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I had an issue the other day and you guys were very helpful. I've been racking my brain on this one for over a week. Basically, I have several nginx servers reverse proxying a python application running on uwsgi that are serving very slow http responses when latency is (somewhat) high. Each server has a 2Gb internet connection and I'm connected at over 200Mb myself. I'm 50ms away from the server.

When I run apachebench against the server in the same datacenter, these are the results:

Document Length:        68093 bytes

Concurrency Level:      1
Time taken for tests:   0.912 seconds
Complete requests:      10
Failed requests:        0
Total transferred:      685380 bytes
HTML transferred:       680930 bytes
Requests per second:    10.96 [#/sec] (mean)
Time per request:       91.217 [ms] (mean)
Time per request:       91.217 [ms] (mean, across all concurrent requests)
Transfer rate:          733.76 [Kbytes/sec] received

Connection Times (ms)
              min  mean[+/-sd] median   max
Connect:        0    0   0.0      0       0
Processing:    89   91   1.9     91      95
Waiting:       81   84   1.9     83      87
Total:         89   91   1.9     91      95

Percentage of the requests served within a certain time (ms)
  50%     91
  66%     91
  75%     93
  80%     93
  90%     95
  95%     95
  98%     95
  99%     95
 100%     95 (longest request)  

Which is about what I would expect.

However, when I run apachebench from my computer, this is what I get:

Document Length:        68093 bytes

Concurrency Level:      1
Time taken for tests:   2.827 seconds
Complete requests:      10
Failed requests:        0
Total transferred:      685380 bytes
HTML transferred:       680930 bytes
Requests per second:    3.54 [#/sec] (mean)
Time per request:       282.739 [ms] (mean)
Time per request:       282.739 [ms] (mean, across all concurrent requests)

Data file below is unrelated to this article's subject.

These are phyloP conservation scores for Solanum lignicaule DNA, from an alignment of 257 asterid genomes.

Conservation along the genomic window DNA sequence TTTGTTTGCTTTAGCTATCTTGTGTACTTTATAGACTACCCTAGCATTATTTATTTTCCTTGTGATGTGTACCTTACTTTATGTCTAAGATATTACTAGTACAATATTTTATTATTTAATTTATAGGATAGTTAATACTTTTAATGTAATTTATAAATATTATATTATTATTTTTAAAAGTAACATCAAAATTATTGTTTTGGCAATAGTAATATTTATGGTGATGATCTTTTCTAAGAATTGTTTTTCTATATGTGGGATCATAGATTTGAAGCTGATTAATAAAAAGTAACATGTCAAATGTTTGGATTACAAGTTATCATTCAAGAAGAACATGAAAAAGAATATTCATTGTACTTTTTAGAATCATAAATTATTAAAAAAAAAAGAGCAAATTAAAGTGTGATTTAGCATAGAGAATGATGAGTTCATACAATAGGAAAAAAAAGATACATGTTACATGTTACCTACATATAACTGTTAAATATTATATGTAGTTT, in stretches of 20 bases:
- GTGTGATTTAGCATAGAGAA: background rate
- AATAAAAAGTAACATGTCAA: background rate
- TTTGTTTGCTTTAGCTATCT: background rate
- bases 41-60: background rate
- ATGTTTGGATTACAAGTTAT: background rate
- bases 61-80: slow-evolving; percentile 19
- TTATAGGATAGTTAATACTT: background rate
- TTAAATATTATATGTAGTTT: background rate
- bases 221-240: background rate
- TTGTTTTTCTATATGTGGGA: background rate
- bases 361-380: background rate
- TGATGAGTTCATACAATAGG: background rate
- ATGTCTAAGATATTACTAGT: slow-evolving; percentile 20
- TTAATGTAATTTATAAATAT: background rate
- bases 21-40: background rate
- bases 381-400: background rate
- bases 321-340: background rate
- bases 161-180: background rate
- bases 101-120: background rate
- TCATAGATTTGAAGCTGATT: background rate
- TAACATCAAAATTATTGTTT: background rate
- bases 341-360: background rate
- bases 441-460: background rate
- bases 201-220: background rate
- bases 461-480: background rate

Transfer rate:          236.73 [Kbytes/sec] received

Connection Times (ms)
              min  mean[+/-sd] median   max
Connect:       47   48   1.6     48      51
Processing:   223  234  15.7    230     278
Waiting:      130  138  13.9    134     177
Total:        272  283  16.7    277     328

That's about three times the processing time and about a third as fast transfer rate. The only difference is the latency. Why would latency cause such a massive drop in transfer speed? This causes noticable delays on our website. It appears that nginx doesn't send the entire payload all at once, instead waiting for ACK packets before sending more of the payload, causing the latency to decrease throughput. I looked through tcpdump and it appears that nginx is only sending 4k of data per packet as well.

Do any of you have any recommendations on how I speed up this connection so that it utilizes the full bandwidth available? Thank you!

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When I did a load test on a website I'm developing I got 250 transactions per second on a fast connection with a fast computer, from a server in the same data center I got 2500 transactions per second.

Latency is the answer, as you said. It just adds time before work can be done, so waiting time. Load will be lower too.

You only used one connection and did ten requests (concurrency is one). If your latency is 250ms then you have 2.5s of waiting time testing from a remote connection - maybe double that as data goes both ways. If you only had 5ms latency then this is reduced to 50ms, which is imperceptible.

If you want to use your full connection to load test your system you need to run many tests in parallel - 20, 50, maybe 1000. This is increasing the concurrency. In Siege this is done as "benchmark mode" or "load test" mode - I forget the exact name.

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  • Thank you for your answer. I'm not trying to see what the maximum load the server can handle is (I know its significant). I'm trying to decrease the response/transfer time for the data since it delays rendering of the page in a browser. – George Sibble Jan 11 '16 at 22:16
  • Latency isn't something you can do much about. You can set caching headers to cache static resources (js/css/images), and some pages may be able to be cached so they're faster the second time around. You can gzip pages to reduce transmission time. – Tim Jan 11 '16 at 22:28
  • You can of course do things like use a CDN to move static content closer to your users (Cloudflare/Cloudfront/Akami/MaxCDN/etc), and you may be able to architect your application to have servers in different places. You run into problems with data replication if you're not careful. – Tim Jan 11 '16 at 22:44
  • Or leverage the multiplexing from HTTP/2 for example, so more comes at the same time. – JayMcTee Jan 12 '16 at 14:16
  • HTTP/2 (which requires TLS1.2) vs using a CDN is an interesting question regarding performance. HTTP/2 doesn't help latency directly, it just avoids connection overheads, which I guess does reduce latency slightly. A CDN with a node near the user is probably going to be better, especially if the CDN supports HTTP/2 (CloudFlare does). – Tim Jan 12 '16 at 19:16

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